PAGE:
If you never noticed, all three digit area codes used to have either a "1" or a "0" as the middle digit. This was, again, part of the switching process. For a long distance number, after the first "1" was dialed, the switchboards would know it was a long-distance call by the middle digit of the area code. The second number of the seven-digit phone number was always two or greater. This is not the case anymore. With the explosion of cell phones, modems and fax machines, you will often find phone numbers that have three digit prefixes that look like area codes...406, for example. As they changed the switching systems, the "1" also became used for the various "short-hand" systems we are familiar with today...911, 411, 311, etc.

    The "1" didn't have any letters because it was used solely for the long-distance switching purposes and never at the beginning of an actual phone number. The'0" was also assigned no letters because it was designated to dial "Operator".


    Since that left eight numbers at three letters apiece, two letters were doomed. I think I read once "Z" was left off because it was last and might have been confused on occasion with "2". I know people who have this problem commonly with e-mail addresses and software ID key numbers. I guess they used the "O" since there are so many communities that had the letter "O" in their place names. It always seemed that would have avoided a bunch of confusion with the number "0". And, finally, I believe it may have been an arbitrary choice to lose "Q" instead of say "X".

    I still have a number of working rotary dial phones in my house (simply a matter of novelty/collectability) and I am amused that my son has had guests come over who do not know how to "dial" a phone. They have actually stuck their finger in the dial who and wondered what to do.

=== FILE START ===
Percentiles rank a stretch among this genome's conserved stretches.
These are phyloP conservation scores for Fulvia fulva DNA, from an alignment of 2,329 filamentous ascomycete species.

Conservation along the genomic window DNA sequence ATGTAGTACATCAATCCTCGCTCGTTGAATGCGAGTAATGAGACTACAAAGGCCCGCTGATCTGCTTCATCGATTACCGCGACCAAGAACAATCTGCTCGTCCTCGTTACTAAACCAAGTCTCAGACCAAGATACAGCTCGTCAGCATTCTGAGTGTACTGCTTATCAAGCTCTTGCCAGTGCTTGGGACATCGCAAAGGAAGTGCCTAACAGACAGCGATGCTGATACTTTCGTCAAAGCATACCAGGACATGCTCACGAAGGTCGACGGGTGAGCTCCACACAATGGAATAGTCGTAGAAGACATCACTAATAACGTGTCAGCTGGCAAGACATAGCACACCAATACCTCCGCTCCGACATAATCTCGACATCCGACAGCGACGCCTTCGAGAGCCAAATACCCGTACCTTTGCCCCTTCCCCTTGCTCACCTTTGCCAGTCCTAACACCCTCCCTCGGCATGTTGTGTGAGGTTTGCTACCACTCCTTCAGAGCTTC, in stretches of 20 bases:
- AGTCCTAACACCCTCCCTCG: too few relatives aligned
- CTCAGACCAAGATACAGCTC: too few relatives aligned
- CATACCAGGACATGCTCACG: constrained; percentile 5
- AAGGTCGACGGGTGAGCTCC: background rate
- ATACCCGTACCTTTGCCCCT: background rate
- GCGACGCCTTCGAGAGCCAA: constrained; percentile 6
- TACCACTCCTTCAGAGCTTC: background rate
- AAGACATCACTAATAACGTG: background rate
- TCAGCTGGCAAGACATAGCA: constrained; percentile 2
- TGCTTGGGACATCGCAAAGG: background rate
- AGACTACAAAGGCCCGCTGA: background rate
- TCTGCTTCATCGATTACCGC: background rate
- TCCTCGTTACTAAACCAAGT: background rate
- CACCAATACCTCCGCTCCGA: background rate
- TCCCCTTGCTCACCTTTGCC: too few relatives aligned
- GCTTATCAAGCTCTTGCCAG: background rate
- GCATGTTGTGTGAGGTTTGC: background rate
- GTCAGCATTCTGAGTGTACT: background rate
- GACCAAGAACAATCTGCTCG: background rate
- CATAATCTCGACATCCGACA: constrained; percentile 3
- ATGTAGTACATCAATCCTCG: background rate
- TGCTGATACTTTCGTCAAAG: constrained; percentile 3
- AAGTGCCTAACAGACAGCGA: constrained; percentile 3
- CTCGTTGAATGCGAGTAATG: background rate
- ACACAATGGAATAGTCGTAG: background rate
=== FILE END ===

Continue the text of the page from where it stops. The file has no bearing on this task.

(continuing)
Time marches on.
     
  9. RichP

    RichP Second Unit

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    More than you probably wanted to know can be found right here. [​IMG]
     
  10. Haggai

    Haggai Producer

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    Not that it's the most important thing in the world, but this is another thing that being a classic movie fan lets you in on. People who don't watch old movies will probably never know about this.
     
  11. MarkHastings

    MarkHastings Executive Producer

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    I've heard all this before but had no idea what it meant and how it related to phones.

    As Eric mentioned, I've heard the KLondike 5-type referneces before, but assumed they were made up like the 555- exchanges in tv and movies.

    RichP, thanks for the link. There was a link on that page which was pretty interesting:
    http://ourwebhome.com/TENP/TENproject.html

    I used their search engine and found out my exchange:
    COlony [​IMG]
     
  12. JustinCleveland

    JustinCleveland Cinematographer

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    A telephone? Is that like an old-fashioned cellphone?[​IMG]
     
  13. Dennis Nicholls

    Dennis Nicholls Lead Actor

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    Whippersnapper!
     
  14. Haggai

    Haggai Producer

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    Sure, they never explained anything about it in old movies, for the obvious reason that it was the standard way of talking on the phone back then. I was just pointing out that people who don't watch old movies would likely be unaware that there was ever any sort of different way of calling people from today.